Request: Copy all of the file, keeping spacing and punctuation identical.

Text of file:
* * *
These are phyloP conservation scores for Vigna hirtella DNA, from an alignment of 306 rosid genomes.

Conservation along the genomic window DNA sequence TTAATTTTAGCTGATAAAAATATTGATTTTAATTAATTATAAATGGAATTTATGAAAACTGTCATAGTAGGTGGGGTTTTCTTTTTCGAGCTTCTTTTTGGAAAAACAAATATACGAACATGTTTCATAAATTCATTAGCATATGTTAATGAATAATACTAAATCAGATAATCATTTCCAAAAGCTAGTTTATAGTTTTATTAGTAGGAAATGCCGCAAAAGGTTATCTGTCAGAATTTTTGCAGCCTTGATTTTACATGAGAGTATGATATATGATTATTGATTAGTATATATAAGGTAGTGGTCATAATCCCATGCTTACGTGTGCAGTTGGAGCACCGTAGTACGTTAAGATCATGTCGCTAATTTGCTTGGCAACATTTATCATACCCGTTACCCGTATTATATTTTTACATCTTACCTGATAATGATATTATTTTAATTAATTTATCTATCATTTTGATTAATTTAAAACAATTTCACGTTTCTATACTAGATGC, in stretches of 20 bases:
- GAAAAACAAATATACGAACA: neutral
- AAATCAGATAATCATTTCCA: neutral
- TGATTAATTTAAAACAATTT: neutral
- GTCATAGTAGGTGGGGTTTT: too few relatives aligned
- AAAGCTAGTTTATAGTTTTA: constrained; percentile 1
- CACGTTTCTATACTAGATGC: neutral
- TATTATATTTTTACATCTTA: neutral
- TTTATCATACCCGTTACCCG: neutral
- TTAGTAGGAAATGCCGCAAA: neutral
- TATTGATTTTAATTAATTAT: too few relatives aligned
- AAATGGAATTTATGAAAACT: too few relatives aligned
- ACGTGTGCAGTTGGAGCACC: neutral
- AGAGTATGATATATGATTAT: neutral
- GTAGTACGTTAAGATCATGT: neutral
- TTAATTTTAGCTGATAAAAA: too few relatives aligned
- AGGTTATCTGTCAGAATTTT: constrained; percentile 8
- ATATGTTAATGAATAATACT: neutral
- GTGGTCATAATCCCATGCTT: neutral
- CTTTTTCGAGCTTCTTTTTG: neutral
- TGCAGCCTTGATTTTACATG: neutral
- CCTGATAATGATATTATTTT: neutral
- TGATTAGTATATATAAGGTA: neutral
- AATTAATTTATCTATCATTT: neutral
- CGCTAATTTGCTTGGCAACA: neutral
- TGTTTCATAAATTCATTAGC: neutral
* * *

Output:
These are phyloP conservation scores for Vigna hirtella DNA, from an alignment of 306 rosid genomes.

Conservation along the genomic window DNA sequence TTAATTTTAGCTGATAAAAATATTGATTTTAATTAATTATAAATGGAATTTATGAAAACTGTCATAGTAGGTGGGGTTTTCTTTTTCGAGCTTCTTTTTGGAAAAACAAATATACGAACATGTTTCATAAATTCATTAGCATATGTTAATGAATAATACTAAATCAGATAATCATTTCCAAAAGCTAGTTTATAGTTTTATTAGTAGGAAATGCCGCAAAAGGTTATCTGTCAGAATTTTTGCAGCCTTGATTTTACATGAGAGTATGATATATGATTATTGATTAGTATATATAAGGTAGTGGTCATAATCCCATGCTTACGTGTGCAGTTGGAGCACCGTAGTACGTTAAGATCATGTCGCTAATTTGCTTGGCAACATTTATCATACCCGTTACCCGTATTATATTTTTACATCTTACCTGATAATGATATTATTTTAATTAATTTATCTATCATTTTGATTAATTTAAAACAATTTCACGTTTCTATACTAGATGC, in stretches of 20 bases:
- GAAAAACAAATATACGAACA: neutral
- AAATCAGATAATCATTTCCA: neutral
- TGATTAATTTAAAACAATTT: neutral
- GTCATAGTAGGTGGGGTTTT: too few relatives aligned
- AAAGCTAGTTTATAGTTTTA: constrained; percentile 1
- CACGTTTCTATACTAGATGC: neutral
- TATTATATTTTTACATCTTA: neutral
- TTTATCATACCCGTTACCCG: neutral
- TTAGTAGGAAATGCCGCAAA: neutral
- TATTGATTTTAATTAATTAT: too few relatives aligned
- AAATGGAATTTATGAAAACT: too few relatives aligned
- ACGTGTGCAGTTGGAGCACC: neutral
- AGAGTATGATATATGATTAT: neutral
- GTAGTACGTTAAGATCATGT: neutral
- TTAATTTTAGCTGATAAAAA: too few relatives aligned
- AGGTTATCTGTCAGAATTTT: constrained; percentile 8
- ATATGTTAATGAATAATACT: neutral
- GTGGTCATAATCCCATGCTT: neutral
- CTTTTTCGAGCTTCTTTTTG: neutral
- TGCAGCCTTGATTTTACATG: neutral
- CCTGATAATGATATTATTTT: neutral
- TGATTAGTATATATAAGGTA: neutral
- AATTAATTTATCTATCATTT: neutral
- CGCTAATTTGCTTGGCAACA: neutral
- TGTTTCATAAATTCATTAGC: neutral